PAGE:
about to become your best friend. Play the trilogy. You’ll thank me later.

    Q: Did Divya or Aaron change considerably from draft one to the finished book?
    A: So the original draft of Don’t Read the Comments was maybe… 30,000 words shorter?
    SHORTER. It was a smaller book. So out of all the characters, I think Aaron changed the most.
    His motivations, his friends, just the world around him and the pressures he was feeling from his
    family. A lot of that was pulled into the revised version of the novel.
    And that’s what a good editor will do. They won’t just polish your book. They’ll help pull the rest
    of the story out of you.
    I’d always wanted Divya to be tough, so she didn’t change that much. But their relationship and
    the way the two of them connected changed a lot. Showing more warmth between the
    characters. There are some moments in the book that weren’t in the original, and I can’t even
    fathom the novel without them now.

    Q: Who is your favorite side character? Ryan is currently occupying a soft spot in my
    heart.
    A: Hah! That makes me so happy. Ryan’s heavily based on a very dear friend of mine, so I’m
    glad you love him as much as I do. He’s probably my favorite as well. He’s quick to point out
    Aaron’s occasionally problematic behavior, in a way that’s gentle, because he wants his friend
    to be better. We should all be so lucky to have friends like that. Who aren’t afraid to call you out.

    Q: What inspired you to write Don't Read the Comments?
    A: A mix of things, really. Me and my wife had moved away from Philadelphia for a while, and
    suddenly all of my friends became virtual. It was taking a while to find my people and a
    community. At the same time, a big wave of harassment against women, people of color, and
    the LGBTQ+ community was rising in the video game space, particularly against people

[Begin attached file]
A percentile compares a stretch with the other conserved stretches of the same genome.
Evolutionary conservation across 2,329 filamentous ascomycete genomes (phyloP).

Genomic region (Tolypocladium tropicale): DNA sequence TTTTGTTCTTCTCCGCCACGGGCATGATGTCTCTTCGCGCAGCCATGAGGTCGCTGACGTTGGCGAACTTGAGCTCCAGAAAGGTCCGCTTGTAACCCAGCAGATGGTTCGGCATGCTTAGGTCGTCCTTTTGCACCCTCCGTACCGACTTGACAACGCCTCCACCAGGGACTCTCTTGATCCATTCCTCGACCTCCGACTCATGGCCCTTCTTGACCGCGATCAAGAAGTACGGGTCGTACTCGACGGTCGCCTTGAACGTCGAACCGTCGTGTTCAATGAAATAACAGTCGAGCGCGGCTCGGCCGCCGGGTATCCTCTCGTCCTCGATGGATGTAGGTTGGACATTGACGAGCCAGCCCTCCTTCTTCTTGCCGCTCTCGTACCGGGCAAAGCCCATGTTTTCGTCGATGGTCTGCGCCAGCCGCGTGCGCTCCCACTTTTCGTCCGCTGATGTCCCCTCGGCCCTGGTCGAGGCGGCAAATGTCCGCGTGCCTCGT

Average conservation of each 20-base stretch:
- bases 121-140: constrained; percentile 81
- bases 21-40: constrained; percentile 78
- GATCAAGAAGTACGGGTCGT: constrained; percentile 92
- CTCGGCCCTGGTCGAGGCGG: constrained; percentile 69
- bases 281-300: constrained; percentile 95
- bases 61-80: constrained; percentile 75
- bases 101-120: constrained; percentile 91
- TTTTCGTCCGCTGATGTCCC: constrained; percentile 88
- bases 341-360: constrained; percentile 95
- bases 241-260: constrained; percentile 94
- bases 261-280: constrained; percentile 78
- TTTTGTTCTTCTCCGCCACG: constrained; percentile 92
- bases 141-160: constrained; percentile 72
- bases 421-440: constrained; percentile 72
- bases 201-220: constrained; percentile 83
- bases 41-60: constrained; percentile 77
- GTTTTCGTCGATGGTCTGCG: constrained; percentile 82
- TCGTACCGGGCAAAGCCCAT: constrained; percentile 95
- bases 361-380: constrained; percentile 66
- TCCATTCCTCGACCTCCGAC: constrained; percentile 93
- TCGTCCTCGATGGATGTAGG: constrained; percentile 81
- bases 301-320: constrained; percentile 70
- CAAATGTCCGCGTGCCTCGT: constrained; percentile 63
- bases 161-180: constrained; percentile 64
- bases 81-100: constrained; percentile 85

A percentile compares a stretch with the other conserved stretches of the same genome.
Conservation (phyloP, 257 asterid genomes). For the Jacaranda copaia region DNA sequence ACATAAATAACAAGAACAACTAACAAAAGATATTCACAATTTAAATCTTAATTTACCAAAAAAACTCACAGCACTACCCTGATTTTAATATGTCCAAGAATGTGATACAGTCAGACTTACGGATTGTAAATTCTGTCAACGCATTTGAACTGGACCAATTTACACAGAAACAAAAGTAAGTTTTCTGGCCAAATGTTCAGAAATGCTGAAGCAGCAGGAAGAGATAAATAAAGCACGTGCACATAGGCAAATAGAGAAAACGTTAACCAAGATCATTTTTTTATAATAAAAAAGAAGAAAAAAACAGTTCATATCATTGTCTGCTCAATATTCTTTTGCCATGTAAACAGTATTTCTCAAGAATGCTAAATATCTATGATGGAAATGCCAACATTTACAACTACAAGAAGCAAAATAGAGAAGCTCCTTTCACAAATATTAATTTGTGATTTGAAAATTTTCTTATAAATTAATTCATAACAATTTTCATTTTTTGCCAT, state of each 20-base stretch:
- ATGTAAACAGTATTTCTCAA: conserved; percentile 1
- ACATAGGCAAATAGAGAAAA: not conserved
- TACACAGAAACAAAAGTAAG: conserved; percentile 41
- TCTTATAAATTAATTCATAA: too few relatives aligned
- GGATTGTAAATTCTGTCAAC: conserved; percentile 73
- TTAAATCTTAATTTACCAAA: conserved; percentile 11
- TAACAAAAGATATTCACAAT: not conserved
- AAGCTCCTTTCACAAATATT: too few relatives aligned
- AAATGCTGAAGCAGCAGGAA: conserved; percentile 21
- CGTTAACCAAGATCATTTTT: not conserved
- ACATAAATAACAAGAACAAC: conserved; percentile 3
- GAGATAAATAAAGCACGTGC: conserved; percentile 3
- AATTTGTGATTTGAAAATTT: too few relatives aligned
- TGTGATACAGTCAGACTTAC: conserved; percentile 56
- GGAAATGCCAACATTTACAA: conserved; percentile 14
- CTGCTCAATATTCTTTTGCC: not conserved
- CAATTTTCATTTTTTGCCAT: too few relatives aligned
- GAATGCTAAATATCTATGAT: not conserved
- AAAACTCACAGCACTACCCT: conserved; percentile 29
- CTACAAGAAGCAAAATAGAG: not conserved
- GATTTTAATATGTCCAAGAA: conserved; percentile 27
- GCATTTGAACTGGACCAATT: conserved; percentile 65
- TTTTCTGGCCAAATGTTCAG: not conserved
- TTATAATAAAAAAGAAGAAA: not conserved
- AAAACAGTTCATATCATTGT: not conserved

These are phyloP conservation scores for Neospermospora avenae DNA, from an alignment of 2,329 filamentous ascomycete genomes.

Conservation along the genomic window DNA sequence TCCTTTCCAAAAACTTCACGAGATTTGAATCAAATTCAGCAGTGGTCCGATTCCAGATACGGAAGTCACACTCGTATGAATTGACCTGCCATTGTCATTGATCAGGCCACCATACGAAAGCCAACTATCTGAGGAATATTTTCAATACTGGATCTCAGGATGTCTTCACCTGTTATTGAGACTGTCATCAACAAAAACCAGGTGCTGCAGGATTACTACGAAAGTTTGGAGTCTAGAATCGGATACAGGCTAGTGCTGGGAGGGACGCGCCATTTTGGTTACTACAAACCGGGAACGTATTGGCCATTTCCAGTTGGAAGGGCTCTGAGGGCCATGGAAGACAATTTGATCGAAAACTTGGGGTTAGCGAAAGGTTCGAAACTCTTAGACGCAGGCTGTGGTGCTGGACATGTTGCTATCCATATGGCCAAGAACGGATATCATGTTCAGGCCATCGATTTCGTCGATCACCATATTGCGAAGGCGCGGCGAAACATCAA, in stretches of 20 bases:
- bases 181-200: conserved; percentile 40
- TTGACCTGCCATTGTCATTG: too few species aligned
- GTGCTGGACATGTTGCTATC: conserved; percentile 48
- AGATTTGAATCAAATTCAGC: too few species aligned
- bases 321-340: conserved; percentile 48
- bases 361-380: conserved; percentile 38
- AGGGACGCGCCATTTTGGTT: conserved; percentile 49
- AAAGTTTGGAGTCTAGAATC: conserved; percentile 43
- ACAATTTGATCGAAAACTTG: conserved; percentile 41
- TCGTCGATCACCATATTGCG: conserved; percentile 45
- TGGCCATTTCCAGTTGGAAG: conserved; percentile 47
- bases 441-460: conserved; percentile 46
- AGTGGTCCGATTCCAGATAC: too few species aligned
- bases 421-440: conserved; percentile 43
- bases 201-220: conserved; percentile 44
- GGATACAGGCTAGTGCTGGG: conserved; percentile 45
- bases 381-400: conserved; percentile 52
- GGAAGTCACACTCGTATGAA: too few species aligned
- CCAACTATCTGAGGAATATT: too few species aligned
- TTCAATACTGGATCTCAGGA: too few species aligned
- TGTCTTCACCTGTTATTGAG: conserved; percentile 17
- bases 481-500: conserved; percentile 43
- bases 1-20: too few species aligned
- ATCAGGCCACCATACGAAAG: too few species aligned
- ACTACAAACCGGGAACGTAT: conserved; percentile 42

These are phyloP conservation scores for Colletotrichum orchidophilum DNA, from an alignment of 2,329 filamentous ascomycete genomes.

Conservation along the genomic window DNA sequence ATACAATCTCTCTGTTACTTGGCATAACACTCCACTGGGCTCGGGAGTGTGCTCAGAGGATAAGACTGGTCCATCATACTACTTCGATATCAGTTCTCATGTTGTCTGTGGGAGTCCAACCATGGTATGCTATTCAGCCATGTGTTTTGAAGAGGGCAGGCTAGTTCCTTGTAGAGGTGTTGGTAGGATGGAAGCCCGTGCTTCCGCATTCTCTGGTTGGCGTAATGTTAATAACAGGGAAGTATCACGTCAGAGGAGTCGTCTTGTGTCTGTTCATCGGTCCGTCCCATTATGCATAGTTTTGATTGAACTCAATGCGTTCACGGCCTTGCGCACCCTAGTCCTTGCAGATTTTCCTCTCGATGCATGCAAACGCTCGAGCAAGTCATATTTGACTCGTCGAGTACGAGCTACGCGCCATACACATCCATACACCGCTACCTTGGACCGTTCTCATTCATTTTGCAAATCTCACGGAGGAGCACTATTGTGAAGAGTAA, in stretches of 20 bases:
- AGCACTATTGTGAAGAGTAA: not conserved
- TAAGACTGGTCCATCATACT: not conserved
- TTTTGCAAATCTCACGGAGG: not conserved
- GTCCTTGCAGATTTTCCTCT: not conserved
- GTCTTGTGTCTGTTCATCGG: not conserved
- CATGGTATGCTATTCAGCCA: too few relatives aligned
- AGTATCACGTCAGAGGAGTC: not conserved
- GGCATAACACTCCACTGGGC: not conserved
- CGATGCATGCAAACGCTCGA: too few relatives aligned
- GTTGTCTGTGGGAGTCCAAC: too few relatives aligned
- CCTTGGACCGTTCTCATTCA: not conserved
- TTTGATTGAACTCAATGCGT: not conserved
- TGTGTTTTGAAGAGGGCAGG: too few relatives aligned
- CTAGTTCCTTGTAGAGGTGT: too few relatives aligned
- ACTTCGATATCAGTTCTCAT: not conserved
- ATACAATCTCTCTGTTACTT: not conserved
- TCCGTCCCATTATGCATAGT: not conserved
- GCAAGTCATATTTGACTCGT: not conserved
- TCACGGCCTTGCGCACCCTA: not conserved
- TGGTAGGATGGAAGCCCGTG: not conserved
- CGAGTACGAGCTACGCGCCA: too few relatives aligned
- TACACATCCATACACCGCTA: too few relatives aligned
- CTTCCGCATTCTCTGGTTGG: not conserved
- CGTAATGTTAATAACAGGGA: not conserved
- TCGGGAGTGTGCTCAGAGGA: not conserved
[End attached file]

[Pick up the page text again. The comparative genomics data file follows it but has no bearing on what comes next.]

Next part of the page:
creating and writing about games. I had friends who’d become targets.
    I couldn’t shake the feeling of… what would it be like, to have a space that felt safe for me,
    where all my people were, taken away by others who just felt as though I didn’t deserve to be
    there, because I was different from them?
    I’d experienced my share of racism and harassment in digital (and physical) spaces growing up,
    and wanted to tell a story about fighting back, and being an ally.

    Q: Would you ever consider streaming yourself playing video games?
    A: Alas, probably not.
    I do love video games. So much. I play a ton of them. But, I’m… (whispers) actually kind of bad
    at them? I know! I play all my favorite games on easy and just love getting through the story. I
    get destroyed playing online competitive games like Halo or Starcraft, but do it anyway for
    laughs. I think all of my losses are just for me, sorry friends.
    Right now I’m playing Borderlands 3 and absolutely loving it, the humor and the wild weapons
    and story… but whew, I keep dying a lot. Not sure anyone wants to see that.

    Q: What’s next for you in terms of upcoming projects?
    A: There are a few fun things on the horizon! I co-wrote a YA novel with romance author
    Summer Heacock called Origin Story, which should be out in 2021. I also co-edited an
    anthology called Battle of the Bands with my dear friend and YA author Lauren Gibaldi, that will
    also be out in 2021. It will be… a busy time.
    You can also catch an essay by me in Kelly Jensen’s upcoming YA non-fiction collection, Body
    Talk, later this year. I talk about my time in a Broadway musical. No really. I was in one as a kid.

    0 comentários :

    Postar um comentário